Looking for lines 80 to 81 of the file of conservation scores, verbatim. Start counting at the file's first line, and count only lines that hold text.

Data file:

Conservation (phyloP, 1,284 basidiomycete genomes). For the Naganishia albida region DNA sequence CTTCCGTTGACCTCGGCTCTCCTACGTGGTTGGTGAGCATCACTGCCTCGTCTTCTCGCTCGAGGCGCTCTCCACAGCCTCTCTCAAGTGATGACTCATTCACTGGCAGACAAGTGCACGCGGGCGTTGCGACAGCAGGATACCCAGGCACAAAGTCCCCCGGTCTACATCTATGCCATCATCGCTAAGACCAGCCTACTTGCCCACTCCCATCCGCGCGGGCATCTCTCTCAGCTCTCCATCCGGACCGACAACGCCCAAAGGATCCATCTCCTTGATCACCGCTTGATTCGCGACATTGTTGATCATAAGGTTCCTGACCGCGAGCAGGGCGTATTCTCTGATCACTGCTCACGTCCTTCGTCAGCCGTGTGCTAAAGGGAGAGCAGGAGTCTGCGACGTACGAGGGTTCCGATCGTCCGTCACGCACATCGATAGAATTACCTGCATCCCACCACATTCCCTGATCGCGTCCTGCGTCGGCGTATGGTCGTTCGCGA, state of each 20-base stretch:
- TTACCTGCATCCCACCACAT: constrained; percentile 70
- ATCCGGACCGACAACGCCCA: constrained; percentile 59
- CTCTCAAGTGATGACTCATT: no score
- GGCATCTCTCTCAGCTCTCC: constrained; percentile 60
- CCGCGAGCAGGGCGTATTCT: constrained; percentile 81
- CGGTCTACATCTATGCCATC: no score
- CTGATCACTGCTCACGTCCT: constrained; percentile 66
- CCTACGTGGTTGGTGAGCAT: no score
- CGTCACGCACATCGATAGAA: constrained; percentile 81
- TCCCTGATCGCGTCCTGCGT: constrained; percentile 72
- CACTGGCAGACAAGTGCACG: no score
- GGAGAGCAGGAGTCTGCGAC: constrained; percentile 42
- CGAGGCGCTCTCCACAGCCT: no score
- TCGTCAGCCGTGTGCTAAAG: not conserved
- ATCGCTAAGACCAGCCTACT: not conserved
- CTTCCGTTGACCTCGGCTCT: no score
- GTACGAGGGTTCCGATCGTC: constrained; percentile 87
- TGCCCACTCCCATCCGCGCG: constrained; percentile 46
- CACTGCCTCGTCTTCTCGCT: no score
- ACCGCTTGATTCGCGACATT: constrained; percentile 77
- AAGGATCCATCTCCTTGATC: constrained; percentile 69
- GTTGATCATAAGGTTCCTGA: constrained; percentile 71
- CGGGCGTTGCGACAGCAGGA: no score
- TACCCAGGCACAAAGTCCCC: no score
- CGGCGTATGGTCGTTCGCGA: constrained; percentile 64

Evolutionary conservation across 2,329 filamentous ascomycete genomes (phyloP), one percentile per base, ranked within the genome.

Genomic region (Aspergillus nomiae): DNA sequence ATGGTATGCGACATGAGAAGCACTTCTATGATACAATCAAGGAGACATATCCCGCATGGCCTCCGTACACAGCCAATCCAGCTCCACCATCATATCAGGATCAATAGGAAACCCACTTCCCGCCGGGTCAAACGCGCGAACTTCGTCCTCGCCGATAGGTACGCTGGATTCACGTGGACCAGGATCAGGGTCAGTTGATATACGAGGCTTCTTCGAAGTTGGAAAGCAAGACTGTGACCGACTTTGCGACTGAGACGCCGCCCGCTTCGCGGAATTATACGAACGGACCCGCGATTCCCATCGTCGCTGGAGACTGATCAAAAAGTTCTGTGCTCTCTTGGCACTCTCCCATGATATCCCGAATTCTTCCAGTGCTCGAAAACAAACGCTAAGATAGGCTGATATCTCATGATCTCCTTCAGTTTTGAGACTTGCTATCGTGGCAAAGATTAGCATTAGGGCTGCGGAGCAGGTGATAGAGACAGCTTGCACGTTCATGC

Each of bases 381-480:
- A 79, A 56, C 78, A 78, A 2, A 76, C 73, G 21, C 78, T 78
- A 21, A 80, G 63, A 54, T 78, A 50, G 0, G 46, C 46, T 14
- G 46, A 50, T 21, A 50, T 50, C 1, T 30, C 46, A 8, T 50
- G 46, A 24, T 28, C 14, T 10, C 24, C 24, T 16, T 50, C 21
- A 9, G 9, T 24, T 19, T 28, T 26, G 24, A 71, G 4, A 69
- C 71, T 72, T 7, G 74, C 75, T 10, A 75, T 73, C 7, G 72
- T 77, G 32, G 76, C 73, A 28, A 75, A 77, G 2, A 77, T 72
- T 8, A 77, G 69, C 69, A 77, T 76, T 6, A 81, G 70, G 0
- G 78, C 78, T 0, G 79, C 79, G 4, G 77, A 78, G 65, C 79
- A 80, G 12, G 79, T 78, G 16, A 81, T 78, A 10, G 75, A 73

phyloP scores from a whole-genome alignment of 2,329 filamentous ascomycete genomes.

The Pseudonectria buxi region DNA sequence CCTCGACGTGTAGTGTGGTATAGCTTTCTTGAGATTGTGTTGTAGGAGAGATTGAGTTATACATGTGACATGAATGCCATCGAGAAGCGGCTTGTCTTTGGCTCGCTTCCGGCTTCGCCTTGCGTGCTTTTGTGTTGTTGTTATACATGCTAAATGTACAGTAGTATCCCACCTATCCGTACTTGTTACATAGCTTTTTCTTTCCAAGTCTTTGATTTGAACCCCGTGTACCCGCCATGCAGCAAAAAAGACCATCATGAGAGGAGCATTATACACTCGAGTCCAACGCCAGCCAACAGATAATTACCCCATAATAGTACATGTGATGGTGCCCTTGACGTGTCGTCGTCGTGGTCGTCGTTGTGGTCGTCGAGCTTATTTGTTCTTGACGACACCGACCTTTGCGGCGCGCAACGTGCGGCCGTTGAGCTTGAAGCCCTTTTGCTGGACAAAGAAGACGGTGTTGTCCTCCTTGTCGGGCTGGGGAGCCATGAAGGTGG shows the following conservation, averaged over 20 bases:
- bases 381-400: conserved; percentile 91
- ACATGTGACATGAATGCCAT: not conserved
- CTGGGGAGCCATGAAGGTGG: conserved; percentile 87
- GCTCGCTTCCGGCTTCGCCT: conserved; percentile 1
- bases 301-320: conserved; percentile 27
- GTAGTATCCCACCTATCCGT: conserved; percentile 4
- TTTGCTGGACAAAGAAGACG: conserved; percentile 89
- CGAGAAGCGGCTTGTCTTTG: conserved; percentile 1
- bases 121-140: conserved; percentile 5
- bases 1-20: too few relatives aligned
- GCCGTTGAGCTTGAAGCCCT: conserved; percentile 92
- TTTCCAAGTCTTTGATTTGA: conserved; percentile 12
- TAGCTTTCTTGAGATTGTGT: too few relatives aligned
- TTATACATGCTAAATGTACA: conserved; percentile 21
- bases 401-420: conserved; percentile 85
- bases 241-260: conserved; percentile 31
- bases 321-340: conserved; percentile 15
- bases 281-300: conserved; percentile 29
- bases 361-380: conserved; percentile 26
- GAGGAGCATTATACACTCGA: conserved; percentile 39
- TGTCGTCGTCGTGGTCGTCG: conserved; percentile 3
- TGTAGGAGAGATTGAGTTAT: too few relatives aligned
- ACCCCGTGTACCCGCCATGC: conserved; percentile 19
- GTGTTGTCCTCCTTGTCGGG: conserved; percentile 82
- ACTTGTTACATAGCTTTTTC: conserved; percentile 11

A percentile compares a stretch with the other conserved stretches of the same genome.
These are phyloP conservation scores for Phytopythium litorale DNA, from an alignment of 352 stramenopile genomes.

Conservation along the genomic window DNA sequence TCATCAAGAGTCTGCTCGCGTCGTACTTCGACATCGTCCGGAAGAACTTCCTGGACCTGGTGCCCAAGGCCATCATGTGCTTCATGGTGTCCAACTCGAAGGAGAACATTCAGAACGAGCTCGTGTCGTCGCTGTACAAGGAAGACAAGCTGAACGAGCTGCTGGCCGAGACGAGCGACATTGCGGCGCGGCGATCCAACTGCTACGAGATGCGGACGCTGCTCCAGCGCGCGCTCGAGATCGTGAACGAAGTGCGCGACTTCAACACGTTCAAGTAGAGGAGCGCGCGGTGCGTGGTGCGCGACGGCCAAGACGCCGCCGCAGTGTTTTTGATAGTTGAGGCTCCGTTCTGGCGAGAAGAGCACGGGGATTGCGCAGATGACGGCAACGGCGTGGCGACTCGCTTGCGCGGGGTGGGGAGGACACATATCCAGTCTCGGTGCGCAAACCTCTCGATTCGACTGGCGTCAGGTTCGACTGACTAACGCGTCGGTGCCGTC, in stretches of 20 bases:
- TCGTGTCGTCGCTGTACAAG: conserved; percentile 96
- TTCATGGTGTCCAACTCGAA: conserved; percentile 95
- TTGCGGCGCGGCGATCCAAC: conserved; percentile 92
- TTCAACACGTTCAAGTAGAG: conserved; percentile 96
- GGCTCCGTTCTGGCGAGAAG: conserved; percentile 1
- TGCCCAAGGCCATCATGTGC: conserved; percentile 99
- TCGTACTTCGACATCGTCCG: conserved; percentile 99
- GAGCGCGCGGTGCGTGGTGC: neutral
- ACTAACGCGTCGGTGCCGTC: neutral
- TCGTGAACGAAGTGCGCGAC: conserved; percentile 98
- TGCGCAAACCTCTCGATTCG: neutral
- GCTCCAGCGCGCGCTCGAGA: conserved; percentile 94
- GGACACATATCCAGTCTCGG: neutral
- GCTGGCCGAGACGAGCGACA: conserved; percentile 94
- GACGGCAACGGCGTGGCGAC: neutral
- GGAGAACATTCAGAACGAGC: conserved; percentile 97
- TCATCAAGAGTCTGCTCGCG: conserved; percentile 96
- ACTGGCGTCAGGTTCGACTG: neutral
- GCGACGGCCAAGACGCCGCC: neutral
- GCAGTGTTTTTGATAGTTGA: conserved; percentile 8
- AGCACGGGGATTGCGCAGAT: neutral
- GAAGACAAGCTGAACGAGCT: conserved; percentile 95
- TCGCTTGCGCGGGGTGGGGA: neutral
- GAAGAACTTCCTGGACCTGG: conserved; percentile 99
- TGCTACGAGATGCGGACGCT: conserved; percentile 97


- TGCGCAAACCTCTCGATTCG: neutral
- GCTCCAGCGCGCGCTCGAGA: conserved; percentile 94